I'm a student meeting commutative algebra and algebraic geometry for the first time. The idea of studying every (commutative) ring geometrically via its spectrum (as a locally ringed space) is amazing. The techniques of homological algebra appear very quickly - already in dimension theory. Sheaf cohomology comes up later in algebraic geometry too (I'm not there yet).

However, the basic ideas of algebraic topology kind of seem like they're missing (at least at the basic level): we have this topological space - the spectrum, but no books seem to play with it in the sense of deformation retracts, fundamental groups, etc.

This MO question starts with:

Every (?) algebraic geometer knows that concepts like homotopy groups or singular homology groups are irrelevant for schemes in their Zariski topology.

So I'm guessing the answer to the following question will be a one-liner, but still: Why?

A comment by the user Anonymous on his answer to the linked question mentions the maximal spectrum is a deformation retract of the prime one, so it looks at least like basic homotopical concepts are not completely useless.

What are some examples of these?

  • $\begingroup$ Doing homotopy theory to the prime spectrum is completely the wrong thing (basically you're completely ignoring the structure sheaf and that's the most important piece of the data; in some sense the underlying space exists only so that a structure sheaf can live on it). But there are various ways that ideas from algebraic topology show up; look up, for example, the etale fundamental group, etale cohomology, etc. $\endgroup$ – Qiaochu Yuan Dec 22 '15 at 19:44
  • $\begingroup$ @QiaochuYuan ah, right - the spectrum itself misses loads of information. Thanks! $\endgroup$ – Arrow Dec 22 '15 at 22:50

Spectra of rings are not the right kind of spaces to understand via fundamental groups, higher homotopy groups, usual (co)homology groups, etc. This is easy to see already in the case of the Zariski affine line over a field. The only closed sets are finite...so what are the continuous maps from the circle, en route to computing the fundamental group? Well, there are tons-in particular, any function with finite fibers (no point has infinite inverse image) is continuous, so e.g. any permutation of the circle is a continuous map from the circle to the affine line over $\mathbb{C}$. This is clearly totally ridiculous and can't give us any useful information.

The problem can be understood less concretely: schemes are not really topological spaces. In other words, it's of no interest, in general, to study continuous maps between the raw topological spaces of schemes. For instance, there is the theorem (maybe someone can remind me of the name attached to it) that every so-called spectral space, i.e. every sober $T_0$ quasicompact space with a basis of quasicompact opens closed under finite intersections, is homeomorhic to the spectrum of a ring. But all quasicompact schemes are spectral spaces, so for instance projective schemes are equivalent, as topological spaces, to affine ones-this approach is telling us absolutely nothing about the geometry.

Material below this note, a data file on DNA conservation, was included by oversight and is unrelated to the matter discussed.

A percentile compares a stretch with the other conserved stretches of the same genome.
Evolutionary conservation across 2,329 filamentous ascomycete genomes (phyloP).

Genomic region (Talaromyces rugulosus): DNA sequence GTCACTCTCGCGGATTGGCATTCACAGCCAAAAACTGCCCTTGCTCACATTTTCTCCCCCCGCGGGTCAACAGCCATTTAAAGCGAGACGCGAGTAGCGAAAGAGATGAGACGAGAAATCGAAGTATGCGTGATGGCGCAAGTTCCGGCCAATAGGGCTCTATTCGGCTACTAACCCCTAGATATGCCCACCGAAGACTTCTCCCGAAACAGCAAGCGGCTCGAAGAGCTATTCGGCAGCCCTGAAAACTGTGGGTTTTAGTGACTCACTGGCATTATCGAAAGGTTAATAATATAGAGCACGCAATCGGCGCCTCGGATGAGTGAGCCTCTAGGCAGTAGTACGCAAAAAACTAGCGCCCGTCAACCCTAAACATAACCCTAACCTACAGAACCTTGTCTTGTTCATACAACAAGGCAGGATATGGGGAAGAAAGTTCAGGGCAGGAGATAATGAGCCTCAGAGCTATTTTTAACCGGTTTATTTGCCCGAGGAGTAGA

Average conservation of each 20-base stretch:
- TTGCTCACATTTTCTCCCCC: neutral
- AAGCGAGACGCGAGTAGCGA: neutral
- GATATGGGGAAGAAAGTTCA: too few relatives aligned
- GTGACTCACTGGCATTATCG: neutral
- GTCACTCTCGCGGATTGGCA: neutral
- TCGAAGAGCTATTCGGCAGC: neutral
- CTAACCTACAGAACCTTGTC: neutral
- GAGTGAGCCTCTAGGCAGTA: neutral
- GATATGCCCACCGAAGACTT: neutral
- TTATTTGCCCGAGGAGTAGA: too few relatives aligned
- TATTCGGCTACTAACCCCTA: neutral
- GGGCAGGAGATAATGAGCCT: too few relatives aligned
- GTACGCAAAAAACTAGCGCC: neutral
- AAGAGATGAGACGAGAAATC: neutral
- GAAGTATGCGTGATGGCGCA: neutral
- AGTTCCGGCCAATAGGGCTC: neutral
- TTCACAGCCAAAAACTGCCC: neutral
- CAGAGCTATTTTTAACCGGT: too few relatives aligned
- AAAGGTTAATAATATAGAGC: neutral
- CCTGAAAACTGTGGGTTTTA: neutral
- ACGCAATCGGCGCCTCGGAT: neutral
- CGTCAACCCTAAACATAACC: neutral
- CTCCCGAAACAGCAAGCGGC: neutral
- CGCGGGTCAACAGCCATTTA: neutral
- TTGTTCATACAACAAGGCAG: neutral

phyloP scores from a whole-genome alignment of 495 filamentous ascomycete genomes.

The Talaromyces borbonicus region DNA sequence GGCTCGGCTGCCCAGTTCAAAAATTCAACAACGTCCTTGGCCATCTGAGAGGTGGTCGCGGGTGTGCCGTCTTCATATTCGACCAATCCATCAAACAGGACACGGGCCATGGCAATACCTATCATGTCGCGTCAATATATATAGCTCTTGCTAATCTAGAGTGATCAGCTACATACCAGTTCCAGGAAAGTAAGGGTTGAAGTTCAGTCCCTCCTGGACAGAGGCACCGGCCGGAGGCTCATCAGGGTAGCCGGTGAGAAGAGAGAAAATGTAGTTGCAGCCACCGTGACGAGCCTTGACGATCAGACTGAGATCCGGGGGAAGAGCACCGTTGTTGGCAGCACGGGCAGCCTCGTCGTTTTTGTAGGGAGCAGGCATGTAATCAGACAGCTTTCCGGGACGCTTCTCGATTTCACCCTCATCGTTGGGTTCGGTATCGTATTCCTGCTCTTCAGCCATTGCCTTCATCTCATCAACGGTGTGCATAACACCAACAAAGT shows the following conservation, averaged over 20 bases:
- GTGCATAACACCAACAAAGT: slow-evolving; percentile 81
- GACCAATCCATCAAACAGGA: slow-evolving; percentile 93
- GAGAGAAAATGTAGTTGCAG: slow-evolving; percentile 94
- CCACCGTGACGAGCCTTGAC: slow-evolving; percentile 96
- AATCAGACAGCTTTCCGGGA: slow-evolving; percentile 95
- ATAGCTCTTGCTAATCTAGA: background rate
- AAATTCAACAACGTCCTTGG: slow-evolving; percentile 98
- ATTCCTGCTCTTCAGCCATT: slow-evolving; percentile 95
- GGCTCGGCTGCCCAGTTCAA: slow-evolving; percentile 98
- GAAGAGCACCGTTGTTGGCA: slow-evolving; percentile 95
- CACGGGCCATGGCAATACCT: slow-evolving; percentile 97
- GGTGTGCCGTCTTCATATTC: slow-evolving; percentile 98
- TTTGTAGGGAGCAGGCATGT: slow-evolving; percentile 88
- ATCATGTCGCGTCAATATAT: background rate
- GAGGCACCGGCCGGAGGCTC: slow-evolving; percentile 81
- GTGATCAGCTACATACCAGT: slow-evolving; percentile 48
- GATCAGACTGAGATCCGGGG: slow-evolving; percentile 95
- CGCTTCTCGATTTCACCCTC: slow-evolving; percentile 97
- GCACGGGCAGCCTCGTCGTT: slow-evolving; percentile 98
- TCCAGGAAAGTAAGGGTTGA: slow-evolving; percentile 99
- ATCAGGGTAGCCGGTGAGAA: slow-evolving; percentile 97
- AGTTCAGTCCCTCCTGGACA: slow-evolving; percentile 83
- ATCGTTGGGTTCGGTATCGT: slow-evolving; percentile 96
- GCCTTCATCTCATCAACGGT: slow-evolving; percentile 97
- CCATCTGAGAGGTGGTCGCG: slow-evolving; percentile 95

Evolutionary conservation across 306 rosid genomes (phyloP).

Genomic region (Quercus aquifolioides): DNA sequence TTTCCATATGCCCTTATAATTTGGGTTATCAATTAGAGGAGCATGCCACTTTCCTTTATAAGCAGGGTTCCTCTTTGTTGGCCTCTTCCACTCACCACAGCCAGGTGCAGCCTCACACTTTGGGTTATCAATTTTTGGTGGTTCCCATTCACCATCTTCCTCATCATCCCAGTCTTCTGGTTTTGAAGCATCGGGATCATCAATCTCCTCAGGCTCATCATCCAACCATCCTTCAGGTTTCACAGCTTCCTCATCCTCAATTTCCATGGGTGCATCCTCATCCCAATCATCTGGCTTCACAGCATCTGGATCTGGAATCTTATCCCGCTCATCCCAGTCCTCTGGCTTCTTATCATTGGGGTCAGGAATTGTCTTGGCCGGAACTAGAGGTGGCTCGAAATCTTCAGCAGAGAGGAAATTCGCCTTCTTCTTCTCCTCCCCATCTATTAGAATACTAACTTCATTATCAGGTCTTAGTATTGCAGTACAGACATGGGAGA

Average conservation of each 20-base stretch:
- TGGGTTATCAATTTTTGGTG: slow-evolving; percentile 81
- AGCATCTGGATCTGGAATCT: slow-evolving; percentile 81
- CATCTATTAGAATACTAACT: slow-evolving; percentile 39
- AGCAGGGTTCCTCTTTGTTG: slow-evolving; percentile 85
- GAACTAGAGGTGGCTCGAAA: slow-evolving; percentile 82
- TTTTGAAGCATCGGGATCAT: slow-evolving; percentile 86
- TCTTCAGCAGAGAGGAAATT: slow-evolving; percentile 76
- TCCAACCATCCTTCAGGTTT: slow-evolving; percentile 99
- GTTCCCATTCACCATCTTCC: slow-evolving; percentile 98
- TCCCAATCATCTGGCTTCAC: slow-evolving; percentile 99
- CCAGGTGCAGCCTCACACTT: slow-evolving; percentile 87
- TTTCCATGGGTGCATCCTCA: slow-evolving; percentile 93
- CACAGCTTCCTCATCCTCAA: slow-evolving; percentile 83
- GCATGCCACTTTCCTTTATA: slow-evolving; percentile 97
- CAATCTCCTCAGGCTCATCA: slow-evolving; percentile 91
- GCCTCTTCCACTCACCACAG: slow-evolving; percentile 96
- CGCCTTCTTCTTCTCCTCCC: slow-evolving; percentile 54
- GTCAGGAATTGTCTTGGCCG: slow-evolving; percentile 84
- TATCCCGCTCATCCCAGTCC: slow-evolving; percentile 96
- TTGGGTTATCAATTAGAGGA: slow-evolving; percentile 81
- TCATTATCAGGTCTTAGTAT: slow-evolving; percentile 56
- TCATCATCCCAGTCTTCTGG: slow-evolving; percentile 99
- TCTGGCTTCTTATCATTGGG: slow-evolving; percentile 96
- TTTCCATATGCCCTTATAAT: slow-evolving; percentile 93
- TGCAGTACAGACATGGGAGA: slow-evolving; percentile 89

Since the late '60s, considerations like these, as well as many others, have led geometers from Grothendieck on down the generations to be somewhat skeptical of the conceptual value of the locally ringed approach to schemes. It's arguably clearer to take the "functor-of-points" approach, which has the advantage of avoiding inappropriate questions about topological spaces, since the latter no longer explicitly appear. This is also the only way to study algebraic spaces and stacks, useful higher abstractions in modern geometry.

In any case, one does want analogues in geometry for the useful tools of topology-the problems in the first paragraphs just tell us that we need a less naive generalization. There is, for instance, an algebraic ("etale") fundamental group which uses the covering space perspective on the topological fundamental group as its starting point. So one tries to define a group of covering schemes over a given scheme, and in particular to directy generalize covering spaces. This works pretty well, and is related to the first algebraic analogue of singular cohomology (which has the same problems as the fundamental group, since it eventually depends on continuous maps from subspaces of real vector spaces,) namely etale cohomology. There are now many other cohomology theories for varieties and schemes, which have many of the same properties as topological cohomology theories. Homotopy theory is harder to generalize, beyond the fundamental group, but it is possible, to some extent, by studying something like a whole complex (simplicial set) of schemes, and using the abstract homotopy theory of such complexes to understand how the schemes fit together. This is tied to the theory of motives, which has long been seen as one of the most ambitious goals of the whole modern approach to algebraic geometry, and which is still very much an active area of research.

  • $\begingroup$ Wonderful answer! Could you elaborate on when the maximal spectrum is a deformation retract of the prime spectrum? $\endgroup$ – Arrow Dec 22 '15 at 22:50
  • 3
    $\begingroup$ Nope, no idea, and I doubt it's of interest. But thanks very much! $\endgroup$ – Kevin Carlson Dec 23 '15 at 0:05

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